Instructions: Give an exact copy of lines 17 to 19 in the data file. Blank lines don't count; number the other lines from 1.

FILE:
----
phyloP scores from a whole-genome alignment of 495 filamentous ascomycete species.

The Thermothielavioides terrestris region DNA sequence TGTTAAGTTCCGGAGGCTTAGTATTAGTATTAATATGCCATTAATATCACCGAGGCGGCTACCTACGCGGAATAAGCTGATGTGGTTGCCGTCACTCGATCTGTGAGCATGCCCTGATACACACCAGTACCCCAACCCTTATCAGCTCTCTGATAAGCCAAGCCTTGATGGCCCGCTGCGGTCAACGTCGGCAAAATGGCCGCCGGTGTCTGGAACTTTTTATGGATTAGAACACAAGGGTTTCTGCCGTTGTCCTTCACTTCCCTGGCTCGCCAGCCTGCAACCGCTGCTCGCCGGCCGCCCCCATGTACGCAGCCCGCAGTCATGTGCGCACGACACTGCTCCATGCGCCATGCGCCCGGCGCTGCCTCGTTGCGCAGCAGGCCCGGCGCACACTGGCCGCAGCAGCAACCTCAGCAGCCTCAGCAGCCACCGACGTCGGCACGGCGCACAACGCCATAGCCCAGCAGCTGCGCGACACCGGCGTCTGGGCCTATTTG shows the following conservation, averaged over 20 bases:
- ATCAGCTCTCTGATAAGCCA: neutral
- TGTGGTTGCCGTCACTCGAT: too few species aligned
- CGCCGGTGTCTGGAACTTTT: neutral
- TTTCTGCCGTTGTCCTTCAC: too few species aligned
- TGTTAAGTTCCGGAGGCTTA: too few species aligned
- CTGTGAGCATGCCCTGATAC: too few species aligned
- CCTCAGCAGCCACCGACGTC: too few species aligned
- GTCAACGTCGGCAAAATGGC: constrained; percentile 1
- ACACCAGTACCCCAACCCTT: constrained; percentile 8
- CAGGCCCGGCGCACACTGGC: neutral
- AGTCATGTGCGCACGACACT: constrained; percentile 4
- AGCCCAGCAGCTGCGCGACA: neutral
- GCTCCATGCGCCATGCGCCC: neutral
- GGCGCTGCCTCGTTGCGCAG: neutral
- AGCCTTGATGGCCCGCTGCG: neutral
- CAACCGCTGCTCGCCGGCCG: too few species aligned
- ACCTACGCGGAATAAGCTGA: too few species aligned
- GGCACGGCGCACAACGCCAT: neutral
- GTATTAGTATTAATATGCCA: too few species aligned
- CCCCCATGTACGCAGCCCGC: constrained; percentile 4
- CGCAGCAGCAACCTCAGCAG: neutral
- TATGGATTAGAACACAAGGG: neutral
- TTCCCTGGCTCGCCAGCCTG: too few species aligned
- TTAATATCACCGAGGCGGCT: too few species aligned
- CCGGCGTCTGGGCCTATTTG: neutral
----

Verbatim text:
- AGCCTTGATGGCCCGCTGCG: neutral
- CAACCGCTGCTCGCCGGCCG: too few species aligned
- ACCTACGCGGAATAAGCTGA: too few species aligned